FROM THE PULASKI COUNTY CIRCUIT COURT, EIGHTH DIVISION [NO.
60JV-17-620], HONORABLE WILEY A. BRANTON, JR., JUDGE
Lanford, Arkansas Public Defender Commission, for appellant.
T. WHITEAKER, Judge
Kloss appeals a Pulaski County Circuit Court order
terminating his parental rights to his daughters, K.K.1 and
K.K.2. Pursuant to Linker-Flores v.
Arkansas Department of Human Services, 359 Ark. 131, 194
S.W.3d 739 (2004), and Arkansas Supreme Court Rule 6-9(i)
(2018), Klosss counsel has filed a no-merit brief asserting
that there are no issues of arguable merit to support an
appeal and an accompanying motion to be relieved as counsel.
Counsels brief contains an abstract and addendum of the
proceedings below and states that the only rulings adverse to
Kloss were the termination decision and the denial of his
request for additional time to achieve reunification. Counsel
asserts that there was sufficient evidence to support the
termination and that the trial courts denial of additional
time did not constitute reversible error. After carefully
reviewing the record and the no-merit brief, we conclude that
counsels brief adequately addresses all the adverse rulings
and correctly posits that there are no issues of arguable
merit on which to base an appeal.
required by Rule 6-9(i)(3), the clerk of our court sent
copies of the brief and the motion to withdraw to Kloss
informing him of his right to file pro se points for
reversal; he has done so. We have reviewed his claims and
hold that they were not raised below; are not preserved for
appeal; or present no meritorious basis for reversal.
Therefore, we affirm.
provide the following summary of facts and procedural history
of the case. Sherrie Sinkey and Clint Kloss are the
unmarried, biological parents of K.K.1 and K.K.2. Sinkey and
Kloss were living together with the children in May 2017,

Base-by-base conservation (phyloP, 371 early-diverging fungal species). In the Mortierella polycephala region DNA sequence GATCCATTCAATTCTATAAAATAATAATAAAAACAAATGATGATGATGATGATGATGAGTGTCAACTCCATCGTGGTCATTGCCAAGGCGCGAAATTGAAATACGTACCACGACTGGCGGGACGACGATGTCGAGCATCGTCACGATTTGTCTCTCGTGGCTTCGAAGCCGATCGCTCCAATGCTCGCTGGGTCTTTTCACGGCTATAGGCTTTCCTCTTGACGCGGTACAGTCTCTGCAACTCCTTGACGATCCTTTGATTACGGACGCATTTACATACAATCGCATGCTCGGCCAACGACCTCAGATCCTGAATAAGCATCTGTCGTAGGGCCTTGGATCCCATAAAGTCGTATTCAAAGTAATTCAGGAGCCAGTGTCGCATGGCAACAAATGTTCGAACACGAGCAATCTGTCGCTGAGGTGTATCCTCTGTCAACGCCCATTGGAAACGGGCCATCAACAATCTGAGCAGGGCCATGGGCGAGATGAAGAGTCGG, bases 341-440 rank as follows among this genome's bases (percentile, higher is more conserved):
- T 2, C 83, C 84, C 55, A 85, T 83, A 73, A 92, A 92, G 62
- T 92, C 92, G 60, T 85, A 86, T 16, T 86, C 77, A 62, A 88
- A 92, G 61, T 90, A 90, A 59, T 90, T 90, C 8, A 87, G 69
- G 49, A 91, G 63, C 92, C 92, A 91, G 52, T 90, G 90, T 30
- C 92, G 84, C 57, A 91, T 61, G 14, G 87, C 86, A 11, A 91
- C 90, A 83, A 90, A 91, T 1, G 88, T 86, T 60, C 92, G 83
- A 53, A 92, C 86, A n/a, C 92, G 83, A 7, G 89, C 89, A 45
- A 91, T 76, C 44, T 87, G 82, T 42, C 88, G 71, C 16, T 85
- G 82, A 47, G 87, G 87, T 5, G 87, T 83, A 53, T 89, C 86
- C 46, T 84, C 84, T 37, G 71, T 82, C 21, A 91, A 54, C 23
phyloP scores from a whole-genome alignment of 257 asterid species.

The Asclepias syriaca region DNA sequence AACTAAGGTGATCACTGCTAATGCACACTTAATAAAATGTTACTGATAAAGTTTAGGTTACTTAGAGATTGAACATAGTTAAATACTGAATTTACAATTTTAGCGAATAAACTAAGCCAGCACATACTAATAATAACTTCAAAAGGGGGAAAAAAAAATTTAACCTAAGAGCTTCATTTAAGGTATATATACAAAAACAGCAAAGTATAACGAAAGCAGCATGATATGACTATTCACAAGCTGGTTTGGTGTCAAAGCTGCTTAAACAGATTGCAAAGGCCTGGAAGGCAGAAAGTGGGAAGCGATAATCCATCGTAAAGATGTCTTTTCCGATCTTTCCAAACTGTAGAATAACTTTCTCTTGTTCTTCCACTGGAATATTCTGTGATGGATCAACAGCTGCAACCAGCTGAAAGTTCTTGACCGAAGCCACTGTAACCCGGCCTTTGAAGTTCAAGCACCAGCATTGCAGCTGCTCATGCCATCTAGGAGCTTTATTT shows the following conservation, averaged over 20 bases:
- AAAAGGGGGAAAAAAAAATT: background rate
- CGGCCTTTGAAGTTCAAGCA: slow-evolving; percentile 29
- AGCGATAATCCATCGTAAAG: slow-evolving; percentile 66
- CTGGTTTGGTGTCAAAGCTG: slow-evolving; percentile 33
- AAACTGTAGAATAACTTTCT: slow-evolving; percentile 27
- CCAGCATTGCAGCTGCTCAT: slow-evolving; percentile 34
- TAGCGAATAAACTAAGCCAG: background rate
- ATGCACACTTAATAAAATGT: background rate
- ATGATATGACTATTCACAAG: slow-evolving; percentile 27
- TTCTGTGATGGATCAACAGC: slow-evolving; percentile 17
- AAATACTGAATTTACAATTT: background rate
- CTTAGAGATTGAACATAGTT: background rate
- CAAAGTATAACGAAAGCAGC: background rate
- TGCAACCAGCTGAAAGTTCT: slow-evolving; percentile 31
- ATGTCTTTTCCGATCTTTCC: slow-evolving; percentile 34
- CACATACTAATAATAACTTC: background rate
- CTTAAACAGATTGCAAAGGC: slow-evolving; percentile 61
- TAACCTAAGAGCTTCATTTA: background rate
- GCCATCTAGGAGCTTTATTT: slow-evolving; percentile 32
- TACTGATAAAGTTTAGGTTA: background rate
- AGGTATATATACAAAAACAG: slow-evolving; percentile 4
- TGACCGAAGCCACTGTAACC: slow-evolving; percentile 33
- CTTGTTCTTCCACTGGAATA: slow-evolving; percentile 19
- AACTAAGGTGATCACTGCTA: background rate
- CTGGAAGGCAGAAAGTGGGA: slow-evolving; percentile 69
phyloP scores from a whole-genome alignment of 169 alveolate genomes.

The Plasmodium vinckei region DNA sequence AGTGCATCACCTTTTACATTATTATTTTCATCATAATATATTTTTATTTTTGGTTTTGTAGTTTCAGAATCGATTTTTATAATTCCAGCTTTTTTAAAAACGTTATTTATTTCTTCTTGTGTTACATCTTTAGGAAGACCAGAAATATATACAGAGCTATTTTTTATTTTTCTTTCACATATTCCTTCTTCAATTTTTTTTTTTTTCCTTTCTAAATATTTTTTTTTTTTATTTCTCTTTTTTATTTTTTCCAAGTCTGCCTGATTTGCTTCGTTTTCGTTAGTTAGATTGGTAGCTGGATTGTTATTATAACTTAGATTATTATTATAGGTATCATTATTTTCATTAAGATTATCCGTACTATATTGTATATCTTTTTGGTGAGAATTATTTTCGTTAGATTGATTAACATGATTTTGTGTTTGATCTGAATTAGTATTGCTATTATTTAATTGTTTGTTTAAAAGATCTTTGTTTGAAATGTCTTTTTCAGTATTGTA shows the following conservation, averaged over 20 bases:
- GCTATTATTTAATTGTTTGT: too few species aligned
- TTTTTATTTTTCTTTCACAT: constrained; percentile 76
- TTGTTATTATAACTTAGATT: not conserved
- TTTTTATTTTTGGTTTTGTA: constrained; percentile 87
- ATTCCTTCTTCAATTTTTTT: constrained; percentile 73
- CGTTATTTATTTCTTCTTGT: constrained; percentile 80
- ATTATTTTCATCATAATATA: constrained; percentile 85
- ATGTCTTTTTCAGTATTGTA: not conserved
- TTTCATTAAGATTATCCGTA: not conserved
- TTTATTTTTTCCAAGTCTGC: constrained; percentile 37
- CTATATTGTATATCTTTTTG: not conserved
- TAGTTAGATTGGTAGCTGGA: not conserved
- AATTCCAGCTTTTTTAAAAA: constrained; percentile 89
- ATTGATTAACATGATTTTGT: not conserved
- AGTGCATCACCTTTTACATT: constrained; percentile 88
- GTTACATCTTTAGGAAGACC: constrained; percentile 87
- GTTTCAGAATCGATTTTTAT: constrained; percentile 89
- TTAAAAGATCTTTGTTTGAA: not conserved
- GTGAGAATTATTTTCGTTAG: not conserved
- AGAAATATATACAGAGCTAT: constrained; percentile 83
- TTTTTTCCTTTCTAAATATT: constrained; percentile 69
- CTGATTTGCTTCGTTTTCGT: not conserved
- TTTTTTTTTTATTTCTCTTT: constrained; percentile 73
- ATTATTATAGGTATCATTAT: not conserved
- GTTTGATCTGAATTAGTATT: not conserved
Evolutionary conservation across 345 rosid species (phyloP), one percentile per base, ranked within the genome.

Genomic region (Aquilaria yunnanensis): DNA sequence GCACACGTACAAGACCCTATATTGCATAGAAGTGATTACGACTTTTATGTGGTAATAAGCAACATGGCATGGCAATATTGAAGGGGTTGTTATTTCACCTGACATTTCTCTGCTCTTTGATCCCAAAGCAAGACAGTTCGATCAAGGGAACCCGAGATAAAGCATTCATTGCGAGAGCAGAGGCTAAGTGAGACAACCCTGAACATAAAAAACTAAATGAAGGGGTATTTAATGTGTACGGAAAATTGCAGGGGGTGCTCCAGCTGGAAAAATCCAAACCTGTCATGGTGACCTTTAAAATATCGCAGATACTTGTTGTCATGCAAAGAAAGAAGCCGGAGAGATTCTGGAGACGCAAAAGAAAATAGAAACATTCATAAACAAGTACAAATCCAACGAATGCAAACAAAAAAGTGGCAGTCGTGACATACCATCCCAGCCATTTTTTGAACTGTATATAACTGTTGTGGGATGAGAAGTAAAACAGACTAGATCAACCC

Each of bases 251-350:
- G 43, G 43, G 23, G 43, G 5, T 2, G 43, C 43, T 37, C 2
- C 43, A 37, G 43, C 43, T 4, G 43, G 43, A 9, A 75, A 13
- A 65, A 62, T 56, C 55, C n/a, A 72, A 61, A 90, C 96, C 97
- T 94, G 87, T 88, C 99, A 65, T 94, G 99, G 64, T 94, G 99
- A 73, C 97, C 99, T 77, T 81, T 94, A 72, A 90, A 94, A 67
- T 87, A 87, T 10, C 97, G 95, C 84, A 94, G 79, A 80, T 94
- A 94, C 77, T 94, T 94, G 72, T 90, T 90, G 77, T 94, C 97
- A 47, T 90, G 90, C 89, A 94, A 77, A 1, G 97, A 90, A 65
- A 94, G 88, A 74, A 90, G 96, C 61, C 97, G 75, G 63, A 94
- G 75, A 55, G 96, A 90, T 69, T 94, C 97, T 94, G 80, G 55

when the Pulaski County Sheriffs office executed a search
warrant on their home. During the execution of the warrant,
the officers found illegal controlled
substances, drug paraphernalia, and stolen
property. As a result, Kloss and Sinkey were arrested on two
counts of endangering the welfare of a minor, maintaining a
drug premises (enhanced), possession of paraphernalia,
possession of a Schedule II substance, and felony theft by
receiving. Following his arrest, Kloss overdosed in the back
of the police vehicle and had to be rushed to the emergency
room. The Arkansas Department of Human Services (DHS)
responded to take a seventy-two-hour hold on the children.
DHS found the home infested with roaches, and the children
were dirty and covered in bug bites.
2017, the circuit court adjudicated the children
dependent-neglected as a result of parental unfitness, living
in a drug premises, being the subject of a drug raid,
exposure to toxic illegal drugs, and environmental neglect.
The court also found, by clear and convincing evidence, that
both Sinkey and Kloss had subjected the children to
aggravated circumstances based on extreme and multiple risks
of harm. Despite its finding of aggravated
circumstances, the court declined to fast track the case.
Subsequent to the adjudication, DHS provided services to
Kloss, and the court monitored the services through
appropriate review hearings. Eventually, Kloss was
adjudicated the father and obtained status as a parent at the
permanency-planning hearing on March 27, 2018.
2018, DHS filed a petition to terminate the parental rights
of both Sinkey and Kloss. As to Kloss, DHS alleged three
grounds for termination: (1) failure to remedy as a
noncustodial parent, Ark. Code Ann. §
9-27-341(b)(3)(B)(i)(b); (2) other factors or issues arising
subsequent to adjudication, Ark. Code Ann. §
9-27-341(b)(3)(B)(vii)(a) ; and (3) aggravated circumstances,
Ark. Code Ann. § 9-27-341(b)(3)(B)(ix)(a)(3)(B)(i) . The
court held a hearing on the petition, and ultimately the
trial court terminated Klosss parental rights based on all
three grounds alleged in the petition. The ...